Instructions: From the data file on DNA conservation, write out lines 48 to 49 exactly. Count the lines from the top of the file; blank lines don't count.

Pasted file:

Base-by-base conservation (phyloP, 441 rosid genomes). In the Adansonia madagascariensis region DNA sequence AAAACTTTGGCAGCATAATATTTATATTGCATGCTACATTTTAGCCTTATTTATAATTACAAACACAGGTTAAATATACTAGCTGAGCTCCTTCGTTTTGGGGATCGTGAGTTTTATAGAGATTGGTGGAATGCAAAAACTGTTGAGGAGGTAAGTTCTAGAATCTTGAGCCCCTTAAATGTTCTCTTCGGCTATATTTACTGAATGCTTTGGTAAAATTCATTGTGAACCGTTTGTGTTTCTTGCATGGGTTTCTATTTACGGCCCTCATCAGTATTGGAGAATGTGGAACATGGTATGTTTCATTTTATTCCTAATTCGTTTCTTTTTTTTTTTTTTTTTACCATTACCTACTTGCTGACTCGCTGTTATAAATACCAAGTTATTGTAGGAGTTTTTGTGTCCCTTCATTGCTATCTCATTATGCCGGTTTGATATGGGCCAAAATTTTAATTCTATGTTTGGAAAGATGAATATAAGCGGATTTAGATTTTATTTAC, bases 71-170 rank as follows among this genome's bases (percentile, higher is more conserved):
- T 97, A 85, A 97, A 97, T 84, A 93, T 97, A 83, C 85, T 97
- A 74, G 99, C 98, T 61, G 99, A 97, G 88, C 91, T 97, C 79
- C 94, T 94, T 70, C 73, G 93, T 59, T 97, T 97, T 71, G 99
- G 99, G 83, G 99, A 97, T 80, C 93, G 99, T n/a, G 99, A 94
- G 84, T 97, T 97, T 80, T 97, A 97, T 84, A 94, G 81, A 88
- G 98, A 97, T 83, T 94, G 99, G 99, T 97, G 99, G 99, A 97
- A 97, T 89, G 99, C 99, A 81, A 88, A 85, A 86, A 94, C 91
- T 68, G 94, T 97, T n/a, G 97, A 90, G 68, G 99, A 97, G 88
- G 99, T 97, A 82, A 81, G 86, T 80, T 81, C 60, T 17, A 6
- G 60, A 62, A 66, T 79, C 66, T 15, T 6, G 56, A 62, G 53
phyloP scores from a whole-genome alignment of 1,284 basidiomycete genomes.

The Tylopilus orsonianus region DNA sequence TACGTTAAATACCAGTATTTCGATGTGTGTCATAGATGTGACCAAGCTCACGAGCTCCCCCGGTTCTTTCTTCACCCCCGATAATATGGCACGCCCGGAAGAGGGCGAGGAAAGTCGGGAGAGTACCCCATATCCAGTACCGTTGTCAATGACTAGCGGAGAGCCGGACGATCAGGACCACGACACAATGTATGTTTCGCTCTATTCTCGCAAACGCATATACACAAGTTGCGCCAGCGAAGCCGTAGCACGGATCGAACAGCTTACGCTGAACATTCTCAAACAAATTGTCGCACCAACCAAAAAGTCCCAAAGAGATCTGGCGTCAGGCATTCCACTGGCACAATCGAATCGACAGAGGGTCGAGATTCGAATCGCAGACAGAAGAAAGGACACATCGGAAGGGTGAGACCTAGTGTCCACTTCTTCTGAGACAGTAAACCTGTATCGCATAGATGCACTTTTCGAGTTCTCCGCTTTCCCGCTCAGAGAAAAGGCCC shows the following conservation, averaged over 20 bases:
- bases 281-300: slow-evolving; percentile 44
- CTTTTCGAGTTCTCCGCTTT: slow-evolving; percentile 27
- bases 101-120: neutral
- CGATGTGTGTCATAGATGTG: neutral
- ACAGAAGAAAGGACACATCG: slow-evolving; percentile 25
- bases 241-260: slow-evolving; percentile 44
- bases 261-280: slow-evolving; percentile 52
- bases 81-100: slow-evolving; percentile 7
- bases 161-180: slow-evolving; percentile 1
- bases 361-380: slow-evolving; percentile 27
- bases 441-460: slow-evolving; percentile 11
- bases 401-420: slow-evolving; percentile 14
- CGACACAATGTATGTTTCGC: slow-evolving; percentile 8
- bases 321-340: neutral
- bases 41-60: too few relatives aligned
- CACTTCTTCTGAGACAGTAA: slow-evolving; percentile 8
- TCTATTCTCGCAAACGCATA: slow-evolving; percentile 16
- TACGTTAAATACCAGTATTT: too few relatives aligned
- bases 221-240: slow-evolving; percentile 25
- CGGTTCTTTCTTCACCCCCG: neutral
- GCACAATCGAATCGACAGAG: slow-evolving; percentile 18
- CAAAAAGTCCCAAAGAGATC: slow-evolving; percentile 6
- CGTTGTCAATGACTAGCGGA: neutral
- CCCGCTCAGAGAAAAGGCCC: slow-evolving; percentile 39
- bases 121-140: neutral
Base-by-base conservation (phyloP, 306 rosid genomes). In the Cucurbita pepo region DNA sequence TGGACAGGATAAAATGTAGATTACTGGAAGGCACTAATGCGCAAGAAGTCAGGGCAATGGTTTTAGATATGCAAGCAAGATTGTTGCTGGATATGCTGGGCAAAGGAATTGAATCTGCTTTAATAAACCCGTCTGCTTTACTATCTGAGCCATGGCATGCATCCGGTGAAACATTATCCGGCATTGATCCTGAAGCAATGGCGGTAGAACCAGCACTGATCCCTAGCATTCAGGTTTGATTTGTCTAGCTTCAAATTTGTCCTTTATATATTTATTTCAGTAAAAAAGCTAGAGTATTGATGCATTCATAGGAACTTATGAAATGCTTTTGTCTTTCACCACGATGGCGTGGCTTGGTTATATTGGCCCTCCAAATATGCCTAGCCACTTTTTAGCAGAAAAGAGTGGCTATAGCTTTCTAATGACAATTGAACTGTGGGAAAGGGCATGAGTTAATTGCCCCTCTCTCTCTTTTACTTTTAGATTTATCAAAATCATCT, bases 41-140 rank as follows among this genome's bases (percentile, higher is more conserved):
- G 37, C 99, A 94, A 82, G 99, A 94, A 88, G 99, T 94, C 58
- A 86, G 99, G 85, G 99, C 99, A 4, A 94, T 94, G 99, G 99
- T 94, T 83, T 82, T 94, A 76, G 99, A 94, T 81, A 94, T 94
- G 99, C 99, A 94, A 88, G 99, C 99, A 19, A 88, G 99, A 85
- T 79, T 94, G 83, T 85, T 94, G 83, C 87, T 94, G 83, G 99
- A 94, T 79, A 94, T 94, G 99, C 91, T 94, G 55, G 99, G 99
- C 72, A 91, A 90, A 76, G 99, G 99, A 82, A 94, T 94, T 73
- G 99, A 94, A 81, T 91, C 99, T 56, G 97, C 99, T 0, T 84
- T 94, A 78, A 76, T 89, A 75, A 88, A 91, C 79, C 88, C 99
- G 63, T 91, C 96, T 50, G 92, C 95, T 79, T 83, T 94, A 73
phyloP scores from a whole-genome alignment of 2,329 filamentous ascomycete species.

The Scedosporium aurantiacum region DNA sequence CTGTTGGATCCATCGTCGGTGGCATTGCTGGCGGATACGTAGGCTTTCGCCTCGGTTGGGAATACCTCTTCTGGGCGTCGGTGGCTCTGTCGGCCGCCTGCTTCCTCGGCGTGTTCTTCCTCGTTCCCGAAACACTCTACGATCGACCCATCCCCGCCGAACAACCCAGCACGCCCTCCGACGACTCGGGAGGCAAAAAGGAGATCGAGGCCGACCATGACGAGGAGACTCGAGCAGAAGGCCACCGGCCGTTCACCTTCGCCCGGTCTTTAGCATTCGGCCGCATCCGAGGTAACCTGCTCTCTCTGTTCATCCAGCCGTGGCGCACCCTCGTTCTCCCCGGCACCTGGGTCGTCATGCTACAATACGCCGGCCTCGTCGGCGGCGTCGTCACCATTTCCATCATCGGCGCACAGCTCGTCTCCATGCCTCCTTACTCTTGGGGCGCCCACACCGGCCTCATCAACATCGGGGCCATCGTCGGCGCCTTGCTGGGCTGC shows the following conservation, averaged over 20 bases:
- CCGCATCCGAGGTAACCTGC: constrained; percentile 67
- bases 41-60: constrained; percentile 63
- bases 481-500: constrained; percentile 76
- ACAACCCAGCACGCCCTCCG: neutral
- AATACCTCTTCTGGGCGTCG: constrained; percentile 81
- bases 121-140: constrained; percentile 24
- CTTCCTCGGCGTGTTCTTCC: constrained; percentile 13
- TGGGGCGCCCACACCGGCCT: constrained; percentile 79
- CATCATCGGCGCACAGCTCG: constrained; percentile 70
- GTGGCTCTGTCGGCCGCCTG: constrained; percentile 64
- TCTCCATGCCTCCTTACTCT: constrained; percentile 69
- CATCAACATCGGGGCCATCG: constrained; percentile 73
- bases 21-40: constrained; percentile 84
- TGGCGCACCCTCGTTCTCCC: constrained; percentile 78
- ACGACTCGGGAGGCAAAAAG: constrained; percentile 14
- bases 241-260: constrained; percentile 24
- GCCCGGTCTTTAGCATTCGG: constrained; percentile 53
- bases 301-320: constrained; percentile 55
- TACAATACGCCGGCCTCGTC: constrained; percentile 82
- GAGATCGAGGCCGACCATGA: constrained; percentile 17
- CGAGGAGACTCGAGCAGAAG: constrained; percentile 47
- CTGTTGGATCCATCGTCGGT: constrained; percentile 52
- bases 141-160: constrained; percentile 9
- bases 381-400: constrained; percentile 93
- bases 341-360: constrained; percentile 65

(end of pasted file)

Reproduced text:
- T 94, A 78, A 76, T 89, A 75, A 88, A 91, C 79, C 88, C 99
- G 63, T 91, C 96, T 50, G 92, C 95, T 79, T 83, T 94, A 73